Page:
Dating seperated women
It's a scenario that will be familiar to many couples.
A milestone which, in an age when two in five UK marriages will fail, millions of us will go through at some point in our lives.I have gained a new partner and two stepchildren, and our 'blended' family is more harmonious than anyone could have expected.My ex-husband, who is a media consultant, has 'moved on' to a perfectly ordered and elegant bachelor apartment and a social life (with a series of ever-younger girlfriends) that is the envy of his old married friends.When my husband and I parted, my view of divorce was simplistic.I believed in the notion of divorce as a clean break and imagined a 'fresh start' would solve all my problems.Indeed, in many ways, divorce is given a more positive spin in our confused modern world than marriage is.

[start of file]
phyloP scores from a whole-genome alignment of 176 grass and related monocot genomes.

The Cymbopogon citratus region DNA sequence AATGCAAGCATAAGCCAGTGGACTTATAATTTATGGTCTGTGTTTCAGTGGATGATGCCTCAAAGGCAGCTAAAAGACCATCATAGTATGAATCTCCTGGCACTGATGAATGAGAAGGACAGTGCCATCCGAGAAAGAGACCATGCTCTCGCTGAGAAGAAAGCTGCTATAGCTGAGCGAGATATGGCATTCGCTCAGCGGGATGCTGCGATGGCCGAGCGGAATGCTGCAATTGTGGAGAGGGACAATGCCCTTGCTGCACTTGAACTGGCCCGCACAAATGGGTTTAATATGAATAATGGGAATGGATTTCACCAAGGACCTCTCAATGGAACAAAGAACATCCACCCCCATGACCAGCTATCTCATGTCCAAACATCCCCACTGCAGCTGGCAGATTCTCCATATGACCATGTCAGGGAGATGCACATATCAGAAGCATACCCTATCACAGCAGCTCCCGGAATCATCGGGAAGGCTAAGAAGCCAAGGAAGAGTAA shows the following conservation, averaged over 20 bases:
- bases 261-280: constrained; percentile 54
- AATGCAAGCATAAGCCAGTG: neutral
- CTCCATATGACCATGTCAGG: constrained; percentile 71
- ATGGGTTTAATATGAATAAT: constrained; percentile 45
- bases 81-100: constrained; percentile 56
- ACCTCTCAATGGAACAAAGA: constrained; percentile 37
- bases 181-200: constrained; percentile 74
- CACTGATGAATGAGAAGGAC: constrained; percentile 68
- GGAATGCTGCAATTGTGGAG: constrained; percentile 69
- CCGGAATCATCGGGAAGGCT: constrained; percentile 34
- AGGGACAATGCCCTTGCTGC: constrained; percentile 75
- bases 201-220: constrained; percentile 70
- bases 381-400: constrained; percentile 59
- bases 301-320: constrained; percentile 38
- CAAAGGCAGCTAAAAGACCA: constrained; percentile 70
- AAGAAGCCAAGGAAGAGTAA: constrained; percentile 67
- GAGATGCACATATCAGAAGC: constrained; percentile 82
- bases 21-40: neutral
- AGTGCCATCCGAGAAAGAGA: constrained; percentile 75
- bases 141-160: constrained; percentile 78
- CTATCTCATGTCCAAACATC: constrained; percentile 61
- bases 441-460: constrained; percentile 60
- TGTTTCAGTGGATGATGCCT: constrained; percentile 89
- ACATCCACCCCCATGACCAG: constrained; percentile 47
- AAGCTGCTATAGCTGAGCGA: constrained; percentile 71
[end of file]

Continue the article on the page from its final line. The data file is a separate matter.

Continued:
The drawbacks of divorce are believed to be mostly either financial - as if the splitting up of the spoils of a life together were the very worst part of the process - or the fallout experienced by the children.
Little is ever said about the longer-term effects of divorce on the couple.
No one ever points out that the repercussions of a marital split will reverberate down the timeline of your life forever.
They are unsatisfactory no matter how hard we try; whether my partner and I attempt - as we have on several occasions - to unite our new and old lives or agree to simply be apart for the 'sake' of our children.
Now, for example, we spend Christmas apart - each ensconced with our children and ex-partners - which causes huge tension between us and has made us both dread the annual celebrations.
My cousin's marriage, which has lasted for 25 years, is by no means perfect - what marriage is?